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Lessons From Space Serena Landers ’20 and Marine Savoure ’21 explore the lessons learned by NASA engineer Bobak Ferdowsi ’97 throughout his life and career during his visit to ASIJ

“Why do we exist? Why is earth so full of life? A lot of the work that we do at NASA and the work in particular that I'm working on now is to help us understand what's going on in our own planet.” This is what drives Bobak Ferdowsi ’97 in his work at NASA’s Jet Propulsion Lab as a systems engineer. Ferdowsi, who spoke at ASIJ’s Space Conference in May 2019, was just 24 when he first started working on NASA’s Curiosity Rover mission to Mars. Nine years later, the rover successfully landed on the Red Planet. For Ferdowsi, the beauty of his work lies in its potential to “help humanity create solutions that address the problems and the challenges of our times.” Ferdowsi finds that space exploration puts things into perspective: “it helps us realize that there is so much more between shared between us than there are differences.”

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THE AMERICAN SCHOOL IN JAPAN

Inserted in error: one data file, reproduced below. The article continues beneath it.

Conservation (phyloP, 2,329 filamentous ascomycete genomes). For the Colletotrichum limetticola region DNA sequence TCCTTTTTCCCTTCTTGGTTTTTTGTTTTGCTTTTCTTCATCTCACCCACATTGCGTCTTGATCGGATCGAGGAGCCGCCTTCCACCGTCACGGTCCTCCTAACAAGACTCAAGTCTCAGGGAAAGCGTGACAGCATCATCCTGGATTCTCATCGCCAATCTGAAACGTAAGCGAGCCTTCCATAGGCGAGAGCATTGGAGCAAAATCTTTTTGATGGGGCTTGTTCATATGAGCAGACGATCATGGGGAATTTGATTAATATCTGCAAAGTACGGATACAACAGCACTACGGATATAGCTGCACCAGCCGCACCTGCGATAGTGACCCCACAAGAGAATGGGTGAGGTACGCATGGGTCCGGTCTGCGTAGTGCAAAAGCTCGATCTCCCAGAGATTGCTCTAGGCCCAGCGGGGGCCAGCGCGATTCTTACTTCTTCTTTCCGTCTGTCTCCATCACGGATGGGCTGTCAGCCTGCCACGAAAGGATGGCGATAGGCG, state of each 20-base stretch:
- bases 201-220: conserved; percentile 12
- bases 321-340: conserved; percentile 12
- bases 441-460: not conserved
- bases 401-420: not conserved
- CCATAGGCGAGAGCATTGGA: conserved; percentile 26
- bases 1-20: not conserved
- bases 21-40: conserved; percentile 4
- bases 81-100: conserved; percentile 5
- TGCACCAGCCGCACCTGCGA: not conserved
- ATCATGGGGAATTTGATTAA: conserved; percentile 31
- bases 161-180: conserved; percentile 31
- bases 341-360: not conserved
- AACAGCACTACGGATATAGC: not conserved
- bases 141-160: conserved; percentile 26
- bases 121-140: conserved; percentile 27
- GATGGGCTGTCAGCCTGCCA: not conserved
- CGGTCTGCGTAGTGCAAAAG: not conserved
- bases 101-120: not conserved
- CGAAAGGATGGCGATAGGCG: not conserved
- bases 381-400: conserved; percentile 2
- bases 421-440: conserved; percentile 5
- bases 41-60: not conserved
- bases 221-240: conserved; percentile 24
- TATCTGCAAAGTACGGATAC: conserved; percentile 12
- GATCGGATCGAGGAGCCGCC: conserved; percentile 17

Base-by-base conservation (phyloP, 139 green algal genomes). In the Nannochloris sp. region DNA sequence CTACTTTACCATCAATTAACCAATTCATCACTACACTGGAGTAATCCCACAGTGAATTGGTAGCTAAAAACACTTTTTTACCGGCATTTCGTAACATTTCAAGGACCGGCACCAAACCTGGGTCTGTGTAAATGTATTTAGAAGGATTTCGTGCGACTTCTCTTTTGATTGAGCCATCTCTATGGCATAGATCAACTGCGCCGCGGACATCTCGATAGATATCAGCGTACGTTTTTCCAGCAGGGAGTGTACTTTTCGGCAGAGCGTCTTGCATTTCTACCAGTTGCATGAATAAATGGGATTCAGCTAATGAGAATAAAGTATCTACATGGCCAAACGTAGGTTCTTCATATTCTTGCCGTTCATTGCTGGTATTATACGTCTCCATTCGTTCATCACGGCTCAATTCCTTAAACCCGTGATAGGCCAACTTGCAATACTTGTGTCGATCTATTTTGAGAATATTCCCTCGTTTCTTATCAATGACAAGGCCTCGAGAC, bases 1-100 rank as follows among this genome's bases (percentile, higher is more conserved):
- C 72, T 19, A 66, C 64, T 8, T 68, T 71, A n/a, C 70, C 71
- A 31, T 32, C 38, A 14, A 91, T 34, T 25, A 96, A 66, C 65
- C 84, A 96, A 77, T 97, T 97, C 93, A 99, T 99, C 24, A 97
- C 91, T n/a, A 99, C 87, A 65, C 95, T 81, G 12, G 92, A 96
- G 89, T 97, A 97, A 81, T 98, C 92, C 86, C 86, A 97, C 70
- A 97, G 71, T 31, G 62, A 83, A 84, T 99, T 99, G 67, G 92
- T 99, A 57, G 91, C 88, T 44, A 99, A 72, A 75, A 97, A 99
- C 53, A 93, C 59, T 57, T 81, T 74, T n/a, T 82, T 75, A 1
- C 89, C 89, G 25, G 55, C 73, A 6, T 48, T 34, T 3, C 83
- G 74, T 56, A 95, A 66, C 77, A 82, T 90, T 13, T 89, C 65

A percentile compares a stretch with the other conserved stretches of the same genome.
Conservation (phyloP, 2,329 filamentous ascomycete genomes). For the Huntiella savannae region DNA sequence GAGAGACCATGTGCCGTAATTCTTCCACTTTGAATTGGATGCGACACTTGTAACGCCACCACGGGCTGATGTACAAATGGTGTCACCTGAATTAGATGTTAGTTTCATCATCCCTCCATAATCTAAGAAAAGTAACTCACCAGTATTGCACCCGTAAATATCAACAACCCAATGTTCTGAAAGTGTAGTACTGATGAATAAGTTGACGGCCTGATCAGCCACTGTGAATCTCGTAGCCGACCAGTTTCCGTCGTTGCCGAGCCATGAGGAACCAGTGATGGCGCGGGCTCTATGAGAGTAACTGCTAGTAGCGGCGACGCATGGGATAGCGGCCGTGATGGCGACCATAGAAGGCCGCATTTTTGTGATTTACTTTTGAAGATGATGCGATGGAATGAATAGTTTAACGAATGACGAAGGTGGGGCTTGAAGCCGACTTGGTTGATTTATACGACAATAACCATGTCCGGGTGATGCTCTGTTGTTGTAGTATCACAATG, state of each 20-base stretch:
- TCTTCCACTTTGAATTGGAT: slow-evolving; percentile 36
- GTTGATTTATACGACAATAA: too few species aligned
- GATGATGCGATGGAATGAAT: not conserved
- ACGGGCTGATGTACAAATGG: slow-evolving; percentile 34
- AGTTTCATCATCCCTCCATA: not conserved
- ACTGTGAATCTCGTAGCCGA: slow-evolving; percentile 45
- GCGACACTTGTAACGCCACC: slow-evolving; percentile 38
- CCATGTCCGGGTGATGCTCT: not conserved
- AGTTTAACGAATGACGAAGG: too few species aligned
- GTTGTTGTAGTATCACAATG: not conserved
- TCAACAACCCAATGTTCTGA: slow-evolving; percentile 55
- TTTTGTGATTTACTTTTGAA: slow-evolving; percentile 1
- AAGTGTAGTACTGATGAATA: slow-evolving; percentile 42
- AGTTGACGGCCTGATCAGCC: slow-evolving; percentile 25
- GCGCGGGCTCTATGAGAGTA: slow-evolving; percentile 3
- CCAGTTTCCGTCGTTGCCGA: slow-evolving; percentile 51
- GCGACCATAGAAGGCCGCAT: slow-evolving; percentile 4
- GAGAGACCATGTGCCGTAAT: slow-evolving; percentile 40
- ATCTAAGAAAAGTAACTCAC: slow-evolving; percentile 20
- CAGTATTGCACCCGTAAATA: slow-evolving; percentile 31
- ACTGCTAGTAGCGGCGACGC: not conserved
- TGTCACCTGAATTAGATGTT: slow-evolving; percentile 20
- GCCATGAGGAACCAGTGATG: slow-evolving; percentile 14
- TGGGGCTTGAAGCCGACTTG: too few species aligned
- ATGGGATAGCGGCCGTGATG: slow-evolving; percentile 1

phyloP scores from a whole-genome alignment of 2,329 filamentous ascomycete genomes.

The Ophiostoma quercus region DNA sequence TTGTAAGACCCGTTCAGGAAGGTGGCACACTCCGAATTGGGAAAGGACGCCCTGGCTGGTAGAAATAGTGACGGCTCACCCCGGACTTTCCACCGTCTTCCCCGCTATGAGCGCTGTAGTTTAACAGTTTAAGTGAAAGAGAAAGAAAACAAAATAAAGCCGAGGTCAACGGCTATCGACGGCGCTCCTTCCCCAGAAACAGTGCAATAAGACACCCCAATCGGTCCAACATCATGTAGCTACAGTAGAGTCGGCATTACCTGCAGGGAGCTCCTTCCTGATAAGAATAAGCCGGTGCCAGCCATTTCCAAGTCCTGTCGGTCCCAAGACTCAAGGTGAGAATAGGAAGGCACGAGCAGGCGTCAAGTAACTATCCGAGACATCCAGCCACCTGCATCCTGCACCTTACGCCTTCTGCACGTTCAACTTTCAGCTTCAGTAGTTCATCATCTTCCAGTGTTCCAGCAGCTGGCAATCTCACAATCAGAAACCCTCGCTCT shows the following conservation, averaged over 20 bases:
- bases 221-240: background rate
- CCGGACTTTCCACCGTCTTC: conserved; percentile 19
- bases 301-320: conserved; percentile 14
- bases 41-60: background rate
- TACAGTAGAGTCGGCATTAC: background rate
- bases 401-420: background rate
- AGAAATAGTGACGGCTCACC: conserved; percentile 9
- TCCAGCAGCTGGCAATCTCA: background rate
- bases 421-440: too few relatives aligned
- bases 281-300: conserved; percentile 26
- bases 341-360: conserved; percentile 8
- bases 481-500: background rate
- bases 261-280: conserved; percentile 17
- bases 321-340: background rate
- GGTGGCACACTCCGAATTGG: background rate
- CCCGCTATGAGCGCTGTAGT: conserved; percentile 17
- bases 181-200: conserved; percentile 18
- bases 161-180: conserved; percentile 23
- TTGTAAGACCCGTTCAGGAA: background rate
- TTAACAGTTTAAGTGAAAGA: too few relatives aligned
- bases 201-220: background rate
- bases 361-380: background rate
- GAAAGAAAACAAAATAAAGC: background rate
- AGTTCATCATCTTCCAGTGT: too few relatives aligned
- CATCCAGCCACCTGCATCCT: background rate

Though Ferdowsi now sees his purpose clearly, he didn’t grow up aiming to be an engineer. At most, his interest in space consisted of a fascination for science fiction. “I grew up on science fiction,” he says. “It planted a couple of seeds.” It was only in high school that Ferdowsi became seriously interested in science, inspired by his chemistry teacher, Mr Chambers (FF ’89–11. By conveying his excitement and interest in science, Chambers showed Ferdowsi that “this is something that is worth being excited about.” Ultimately, Ferdowsi realized that “science was a place that I really want to pursue”, though the road ahead would still have twists and turns. Initially majoring in physics, Ferdowsi soon realized that this wasn’t quite right for him.

Profile for The American School in Japan

The Ambassador. Fall/Winter, 2019